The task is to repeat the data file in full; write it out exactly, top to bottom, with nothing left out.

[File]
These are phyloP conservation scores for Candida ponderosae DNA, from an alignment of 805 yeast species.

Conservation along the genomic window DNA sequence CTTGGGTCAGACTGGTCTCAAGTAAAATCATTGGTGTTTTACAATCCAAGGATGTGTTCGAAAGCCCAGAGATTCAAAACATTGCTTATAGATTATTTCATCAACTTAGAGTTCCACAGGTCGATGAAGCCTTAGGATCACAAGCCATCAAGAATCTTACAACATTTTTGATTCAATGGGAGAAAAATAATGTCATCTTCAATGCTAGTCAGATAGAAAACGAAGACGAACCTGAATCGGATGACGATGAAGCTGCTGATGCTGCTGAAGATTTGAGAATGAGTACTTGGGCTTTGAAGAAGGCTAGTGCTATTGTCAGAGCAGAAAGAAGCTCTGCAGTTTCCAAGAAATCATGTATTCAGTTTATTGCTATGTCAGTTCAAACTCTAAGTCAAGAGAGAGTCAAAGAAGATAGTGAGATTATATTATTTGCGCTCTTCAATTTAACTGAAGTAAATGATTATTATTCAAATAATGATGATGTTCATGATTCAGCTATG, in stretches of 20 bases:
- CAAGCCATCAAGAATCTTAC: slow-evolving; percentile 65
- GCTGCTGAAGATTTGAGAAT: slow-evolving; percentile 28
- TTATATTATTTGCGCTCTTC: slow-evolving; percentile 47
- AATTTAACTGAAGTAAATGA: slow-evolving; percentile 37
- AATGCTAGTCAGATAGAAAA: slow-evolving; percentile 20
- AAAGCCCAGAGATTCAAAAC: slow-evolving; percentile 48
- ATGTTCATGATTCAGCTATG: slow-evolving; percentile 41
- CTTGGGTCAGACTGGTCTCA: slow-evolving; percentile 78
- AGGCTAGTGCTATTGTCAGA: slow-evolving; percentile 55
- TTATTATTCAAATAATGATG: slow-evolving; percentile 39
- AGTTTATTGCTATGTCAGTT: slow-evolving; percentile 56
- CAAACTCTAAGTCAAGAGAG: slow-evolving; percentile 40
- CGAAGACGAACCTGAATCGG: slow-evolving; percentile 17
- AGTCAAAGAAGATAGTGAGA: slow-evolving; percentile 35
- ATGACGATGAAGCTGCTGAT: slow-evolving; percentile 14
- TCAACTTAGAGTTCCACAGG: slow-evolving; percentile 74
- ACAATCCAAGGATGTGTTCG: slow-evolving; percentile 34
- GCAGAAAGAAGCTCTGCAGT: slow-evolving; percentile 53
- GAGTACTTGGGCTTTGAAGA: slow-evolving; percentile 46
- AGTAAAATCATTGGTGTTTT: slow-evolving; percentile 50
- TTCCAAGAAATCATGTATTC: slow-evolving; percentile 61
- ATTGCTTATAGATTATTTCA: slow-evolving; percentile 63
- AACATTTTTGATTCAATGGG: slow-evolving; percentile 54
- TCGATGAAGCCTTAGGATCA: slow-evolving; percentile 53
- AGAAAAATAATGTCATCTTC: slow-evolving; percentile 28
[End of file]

These are phyloP conservation scores for Candida ponderosae DNA, from an alignment of 805 yeast species.

Conservation along the genomic window DNA sequence CTTGGGTCAGACTGGTCTCAAGTAAAATCATTGGTGTTTTACAATCCAAGGATGTGTTCGAAAGCCCAGAGATTCAAAACATTGCTTATAGATTATTTCATCAACTTAGAGTTCCACAGGTCGATGAAGCCTTAGGATCACAAGCCATCAAGAATCTTACAACATTTTTGATTCAATGGGAGAAAAATAATGTCATCTTCAATGCTAGTCAGATAGAAAACGAAGACGAACCTGAATCGGATGACGATGAAGCTGCTGATGCTGCTGAAGATTTGAGAATGAGTACTTGGGCTTTGAAGAAGGCTAGTGCTATTGTCAGAGCAGAAAGAAGCTCTGCAGTTTCCAAGAAATCATGTATTCAGTTTATTGCTATGTCAGTTCAAACTCTAAGTCAAGAGAGAGTCAAAGAAGATAGTGAGATTATATTATTTGCGCTCTTCAATTTAACTGAAGTAAATGATTATTATTCAAATAATGATGATGTTCATGATTCAGCTATG, in stretches of 20 bases:
- CAAGCCATCAAGAATCTTAC: slow-evolving; percentile 65
- GCTGCTGAAGATTTGAGAAT: slow-evolving; percentile 28
- TTATATTATTTGCGCTCTTC: slow-evolving; percentile 47
- AATTTAACTGAAGTAAATGA: slow-evolving; percentile 37
- AATGCTAGTCAGATAGAAAA: slow-evolving; percentile 20
- AAAGCCCAGAGATTCAAAAC: slow-evolving; percentile 48
- ATGTTCATGATTCAGCTATG: slow-evolving; percentile 41
- CTTGGGTCAGACTGGTCTCA: slow-evolving; percentile 78
- AGGCTAGTGCTATTGTCAGA: slow-evolving; percentile 55
- TTATTATTCAAATAATGATG: slow-evolving; percentile 39
- AGTTTATTGCTATGTCAGTT: slow-evolving; percentile 56
- CAAACTCTAAGTCAAGAGAG: slow-evolving; percentile 40
- CGAAGACGAACCTGAATCGG: slow-evolving; percentile 17
- AGTCAAAGAAGATAGTGAGA: slow-evolving; percentile 35
- ATGACGATGAAGCTGCTGAT: slow-evolving; percentile 14
- TCAACTTAGAGTTCCACAGG: slow-evolving; percentile 74
- ACAATCCAAGGATGTGTTCG: slow-evolving; percentile 34
- GCAGAAAGAAGCTCTGCAGT: slow-evolving; percentile 53
- GAGTACTTGGGCTTTGAAGA: slow-evolving; percentile 46
- AGTAAAATCATTGGTGTTTT: slow-evolving; percentile 50
- TTCCAAGAAATCATGTATTC: slow-evolving; percentile 61
- ATTGCTTATAGATTATTTCA: slow-evolving; percentile 63
- AACATTTTTGATTCAATGGG: slow-evolving; percentile 54
- TCGATGAAGCCTTAGGATCA: slow-evolving; percentile 53
- AGAAAAATAATGTCATCTTC: slow-evolving; percentile 28